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Classic Sole Meunière

Scott Phillips

Servings: 4

Fillets of turbot or halibut are good alternatives to sole. I don’t recommend flounder or cod fillets; they’re too delicate.


  • 1-1/2 lb. firm, white-fleshed sole fillets (or 4-1/2-lb. whole sole, skinned and gutted)
  • 1 cup milk
  • 3/4 cup all-purpose flour, seasoned with 1/2 tsp. salt and 1/4 tsp. freshly ground black pepper
  • 1/2 cup clarified butter (see How to make clarified butter)
  • 6 Tbs. melted unsalted butter (not clarified)
  • 4 Tbs. fresh lemon juice
  • 4 Tbs. finely chopped fresh parsley

Nutritional Information

  • Calories (kcal) : 440
  • Fat Calories (kcal): 260
  • Fat (g): 29
  • Saturated Fat (g): 14
  • Polyunsaturated Fat (g): 4
  • Monounsaturated Fat (g): 9
  • Cholesterol (mg): 165
  • Sodium (mg): 200
  • Carbohydrates (g): 9
  • Fiber (g): 0
  • Protein (g): 34


  • Arrange the fillets in a shallow dish and pour the milk over them. Let soak for at least 5 minutes and up to 20 minutes. Set up your work area so that you can move quickly: position your serving plates or platter, the milk soaking pan, a pile of paper towels, and the seasoned flour on a plate. Have the melted butter in a small, heavy-based saucepan, and the lemon juice and parsley ready for action.
  • In one or two large frying pans, heat the clarified butter over medium-high heat until very hot but not quite smoking. Lift a fillet from the milk, blot it on the paper towels, dip it into the flour, and shake off the excess. Carefully lay the fish in the hot fat. Repeat with the other fillets, but don’t overcrowd the pan or you’ll have trouble flipping. Adjust the temperature to keep the fat sizzling briskly but not burning. Cook the fish until golden on one side, about 2 minutes. With a slotted spatula, a large spoon, and great care, gently flip the fish.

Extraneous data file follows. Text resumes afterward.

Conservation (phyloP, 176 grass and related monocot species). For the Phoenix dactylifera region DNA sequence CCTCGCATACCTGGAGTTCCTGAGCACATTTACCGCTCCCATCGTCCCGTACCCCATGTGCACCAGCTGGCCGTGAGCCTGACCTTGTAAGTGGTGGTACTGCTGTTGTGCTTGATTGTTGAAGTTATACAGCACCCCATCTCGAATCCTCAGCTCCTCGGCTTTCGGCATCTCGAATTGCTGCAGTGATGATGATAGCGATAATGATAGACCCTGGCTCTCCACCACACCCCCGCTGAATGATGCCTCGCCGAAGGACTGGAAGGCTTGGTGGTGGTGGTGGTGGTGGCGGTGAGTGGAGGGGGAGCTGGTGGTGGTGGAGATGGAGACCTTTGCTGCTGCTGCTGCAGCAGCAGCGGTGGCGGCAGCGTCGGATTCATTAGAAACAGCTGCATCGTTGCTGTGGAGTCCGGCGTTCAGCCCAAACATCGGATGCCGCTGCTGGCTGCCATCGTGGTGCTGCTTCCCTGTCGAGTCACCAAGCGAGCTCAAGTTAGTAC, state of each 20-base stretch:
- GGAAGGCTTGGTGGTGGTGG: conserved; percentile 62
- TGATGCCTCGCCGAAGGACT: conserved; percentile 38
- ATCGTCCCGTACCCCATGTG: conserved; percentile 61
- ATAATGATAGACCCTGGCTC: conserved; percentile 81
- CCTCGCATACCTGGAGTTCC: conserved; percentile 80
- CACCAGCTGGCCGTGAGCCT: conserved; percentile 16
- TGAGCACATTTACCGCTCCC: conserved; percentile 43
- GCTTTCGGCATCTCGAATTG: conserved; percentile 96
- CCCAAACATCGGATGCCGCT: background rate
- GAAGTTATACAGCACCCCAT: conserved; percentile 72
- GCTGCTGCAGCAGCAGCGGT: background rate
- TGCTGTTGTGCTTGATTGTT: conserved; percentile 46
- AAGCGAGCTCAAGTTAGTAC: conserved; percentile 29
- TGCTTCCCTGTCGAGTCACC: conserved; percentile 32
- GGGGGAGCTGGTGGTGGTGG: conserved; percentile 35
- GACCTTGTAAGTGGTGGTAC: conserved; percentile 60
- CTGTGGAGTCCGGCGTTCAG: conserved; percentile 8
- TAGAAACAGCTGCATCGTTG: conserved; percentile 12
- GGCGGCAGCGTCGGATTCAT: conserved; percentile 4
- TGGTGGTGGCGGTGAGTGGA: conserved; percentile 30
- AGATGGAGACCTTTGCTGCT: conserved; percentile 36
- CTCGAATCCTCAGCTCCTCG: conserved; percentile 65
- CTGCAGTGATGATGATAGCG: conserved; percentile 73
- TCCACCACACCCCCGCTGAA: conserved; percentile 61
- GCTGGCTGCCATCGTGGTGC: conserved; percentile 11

• When the second side of the fish is golden brown and the flesh is tender when poked with a sharp knife in the thickest part, use the slotted spatula to remove the sole, set it on paper towels to drain briefly, and arrange on the warm platter or plates.
  • When all the fillets are cooked, heat the melted whole butter carefully over medium-high heat, swirling the pan occasionally, until the butter is fragrant and the milk solids turn nutty brown; remove the pan from the heat so the butter doesn’t keep cooking, but keep it hot.
  • Working fast, pour 1 Tbs. of the lemon juice evenly over each fish and sprinkle on the parsley. Pour about 1-1/2 Tbs. of the hot browned butter on each fish — if all has gone well, you’ll see and hear a delicious sizzle. (If there’s no sizzle, it will still taste great.) Serve immediately.


Rate or Review

Reviews (4 reviews)

  • maryobrien | 08/12/2019

    I made this for dinner tonight and it was excellent. I followed the recipe exactly. I was happy to get the dramatic bubbles when I poured the brown butter over the fish. Thank you for giving me a delicious way to serve an inexpensive fish.

  • Julgoodell | 06/20/2017

    we made this one night when we were in a hurry. We made it with olive oil instead of clarified butter for time sake. Did not have lemons so we put lemon pepper in the flour. It was amazing! So tasty even though we used inferior ingredients. The brown butter was delicious. Will definitely make this again.

  • 405tulips | 02/22/2012

    This recipe is fast enough for a work night. I used fresh sole.

  • cookykamp | 05/06/2011

    I have been making this since the magazine came out in 2001. It is our favorite way to prepare fish. We don't care for sole, so always use whatever we have on hand, usually tilapia, swai, and we even used some freshly caught stripped bass! The flavors are so wonderful, browned butter and a bit of lemon! Absolutely sublime! Try this, you'll be hooked!

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